DENVER–Democrats eager to repeal the death penalty with their newly elected legislative majorities can expect a few not-insignificant obstacles.
The Democratic leadership likely has the votes to abolish capital punishment in Colorado, given the party’s 20-15 majority in the Senate and a 37-28 lead in the House. In 2009, the last time they controlled both houses, Democrats came within one vote of moving a repeal bill to the desk of Democratic Gov. Bill Ritter.
Among those who voted in favor of the measure were state Rep. Mark Ferrandino, the newly designated House Speaker, and Senate Majority Leader Morgan Carroll.
The problem for Democrats is that several things have changed since 2009, starting with the Aurora theater shooting. Any move to eliminate the death penalty would be inextricably linked to the prosecution of James Eagan Holmes, the suspect in the July massacre that left 12 dead.
Holmes, 24, is seen as a prime candidate for the death penalty, barring a successful insanity plea or other mitigating factors. If Democrats proceed with a bill, they could be faced not only with justifying the repeal of capital punishment but also explaining why Holmes deserves to live.
“You’re going to find an awful lot of blue-collar Democrats who happened to vote for President Obama and legislative Democrats in this race who are going to have an instinctive belief that nothing short of paying with his life would be a just verdict,” said former Senate Majority Leader John Andrews, now director of the Centennial Institute at Colorado Christian University.
Another hurdle lies with Gov. John Hickenlooper, a Democrat who has shown no interest in tackling capital punishment. Sources say the governor has already indicated privately that he won’t sign a party-line bill, meaning that Democrats will need to enlist Republican support.
“The governor says he needs a few Republicans on the bill. He wants cover,” said one GOP staffer.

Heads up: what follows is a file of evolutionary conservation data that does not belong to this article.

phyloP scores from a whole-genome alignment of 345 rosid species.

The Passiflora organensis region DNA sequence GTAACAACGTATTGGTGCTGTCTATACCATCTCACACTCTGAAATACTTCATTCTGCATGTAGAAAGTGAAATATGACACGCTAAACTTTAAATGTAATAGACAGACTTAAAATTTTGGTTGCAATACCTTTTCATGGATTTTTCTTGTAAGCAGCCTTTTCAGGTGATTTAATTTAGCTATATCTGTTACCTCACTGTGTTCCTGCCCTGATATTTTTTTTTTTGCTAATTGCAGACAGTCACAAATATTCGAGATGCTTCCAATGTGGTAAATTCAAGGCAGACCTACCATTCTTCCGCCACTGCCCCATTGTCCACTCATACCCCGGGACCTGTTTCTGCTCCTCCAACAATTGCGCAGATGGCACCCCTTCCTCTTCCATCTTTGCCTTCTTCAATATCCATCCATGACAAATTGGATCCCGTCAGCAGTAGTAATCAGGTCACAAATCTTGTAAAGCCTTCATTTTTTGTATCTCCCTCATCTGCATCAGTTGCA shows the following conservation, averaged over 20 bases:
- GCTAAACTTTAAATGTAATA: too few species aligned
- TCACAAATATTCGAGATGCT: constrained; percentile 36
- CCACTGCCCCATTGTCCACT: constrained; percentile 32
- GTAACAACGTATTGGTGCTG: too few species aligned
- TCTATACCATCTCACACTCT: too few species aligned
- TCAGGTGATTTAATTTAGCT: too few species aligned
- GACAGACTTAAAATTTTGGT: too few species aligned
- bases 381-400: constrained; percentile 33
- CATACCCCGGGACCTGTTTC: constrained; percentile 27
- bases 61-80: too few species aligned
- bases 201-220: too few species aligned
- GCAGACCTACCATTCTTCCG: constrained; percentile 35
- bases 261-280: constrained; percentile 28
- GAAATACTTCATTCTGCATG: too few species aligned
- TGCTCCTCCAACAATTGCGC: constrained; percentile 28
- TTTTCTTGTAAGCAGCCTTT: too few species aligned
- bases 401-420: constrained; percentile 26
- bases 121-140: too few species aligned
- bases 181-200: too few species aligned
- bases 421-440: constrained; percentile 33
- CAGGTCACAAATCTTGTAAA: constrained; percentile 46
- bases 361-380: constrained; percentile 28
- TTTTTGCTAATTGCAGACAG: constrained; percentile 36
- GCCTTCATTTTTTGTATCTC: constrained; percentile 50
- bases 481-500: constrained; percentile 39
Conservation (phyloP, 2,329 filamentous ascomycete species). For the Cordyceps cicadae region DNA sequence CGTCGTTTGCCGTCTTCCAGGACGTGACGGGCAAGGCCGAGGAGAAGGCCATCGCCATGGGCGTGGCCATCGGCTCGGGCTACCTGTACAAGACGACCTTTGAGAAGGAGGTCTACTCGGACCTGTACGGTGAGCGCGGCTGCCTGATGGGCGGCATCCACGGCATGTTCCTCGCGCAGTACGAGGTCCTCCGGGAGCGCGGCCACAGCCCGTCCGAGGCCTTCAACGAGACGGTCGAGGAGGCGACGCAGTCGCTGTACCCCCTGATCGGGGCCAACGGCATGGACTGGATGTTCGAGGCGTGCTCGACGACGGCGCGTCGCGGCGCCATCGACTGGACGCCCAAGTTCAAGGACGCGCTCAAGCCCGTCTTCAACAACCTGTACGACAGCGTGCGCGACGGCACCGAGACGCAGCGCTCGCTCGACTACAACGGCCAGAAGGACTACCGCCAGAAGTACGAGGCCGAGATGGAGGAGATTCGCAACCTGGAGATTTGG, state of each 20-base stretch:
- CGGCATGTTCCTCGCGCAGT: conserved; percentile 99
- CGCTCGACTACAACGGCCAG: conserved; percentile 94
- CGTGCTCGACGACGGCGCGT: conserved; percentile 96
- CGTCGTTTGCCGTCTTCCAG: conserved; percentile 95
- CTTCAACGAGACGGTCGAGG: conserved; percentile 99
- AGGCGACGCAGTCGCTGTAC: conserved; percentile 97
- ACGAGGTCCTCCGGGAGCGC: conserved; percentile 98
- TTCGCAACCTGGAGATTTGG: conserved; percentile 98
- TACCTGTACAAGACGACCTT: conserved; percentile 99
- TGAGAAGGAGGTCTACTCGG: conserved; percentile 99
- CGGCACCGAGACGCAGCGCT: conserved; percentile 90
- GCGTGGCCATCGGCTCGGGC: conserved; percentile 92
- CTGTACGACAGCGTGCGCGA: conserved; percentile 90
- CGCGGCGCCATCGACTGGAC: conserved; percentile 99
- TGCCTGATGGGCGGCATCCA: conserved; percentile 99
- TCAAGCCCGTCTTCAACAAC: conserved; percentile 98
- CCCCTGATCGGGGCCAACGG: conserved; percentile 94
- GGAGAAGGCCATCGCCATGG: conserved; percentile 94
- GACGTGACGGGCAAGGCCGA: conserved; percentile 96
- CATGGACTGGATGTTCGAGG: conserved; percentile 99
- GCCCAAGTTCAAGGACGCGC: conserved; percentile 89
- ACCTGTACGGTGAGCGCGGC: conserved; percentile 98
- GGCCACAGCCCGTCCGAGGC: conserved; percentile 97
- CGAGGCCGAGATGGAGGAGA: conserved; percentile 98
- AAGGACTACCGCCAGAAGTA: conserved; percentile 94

Republicans who oppose the death penalty usually fall into one of two camps: They’re libertarians who object to the high cost of the Death Row appeals process, or they’re religious conservatives who see capital punishment as a pro-life issue.
Both varieties of Republican can now be found in the legislature, but history suggests that flipping them won’t be easy. In 2009, only one Republican switched sides to vote in favor of abolishing the death penalty: state Rep. Don Marostica of Loveland, a moderate who later stepped down to take a position in the Ritter administration.
Then there’s the Fields factor. The House Democratic caucus includes state Rep. Rhonda Fields, whose son Javad Marshall Fields and his fiancee Vivian Wolfe were gunned down in 2005 after he agreed to testify in a homicide case. Two men, Sir Mario Owens and Robert Ray, were convicted of the murders and are now awaiting execution on Colorado’s Death Row.
Democrats seeking to abolish the death penalty don’t need Fields’ vote, but they do need her tacit cooperation. If Fields decides to lead the charge against a repeal on behalf of crime victims and their families, she could drum up enough of an outcry to scare off lawmakers on both sides of the aisle.
Republican state Rep. Frank McNulty, the outgoing House Speaker, said he was unaware of how Republicans would break on the issue, but added that he doubted there would be uniform Democratic support for a repeal.
“We haven’t had a conversation in some time about the death-penalty, so I don’t think anyone has a head count,” said McNulty. “I would not support a repeal of capital punishment in Colorado, and I would suspect there are Democrats who feel the same way.”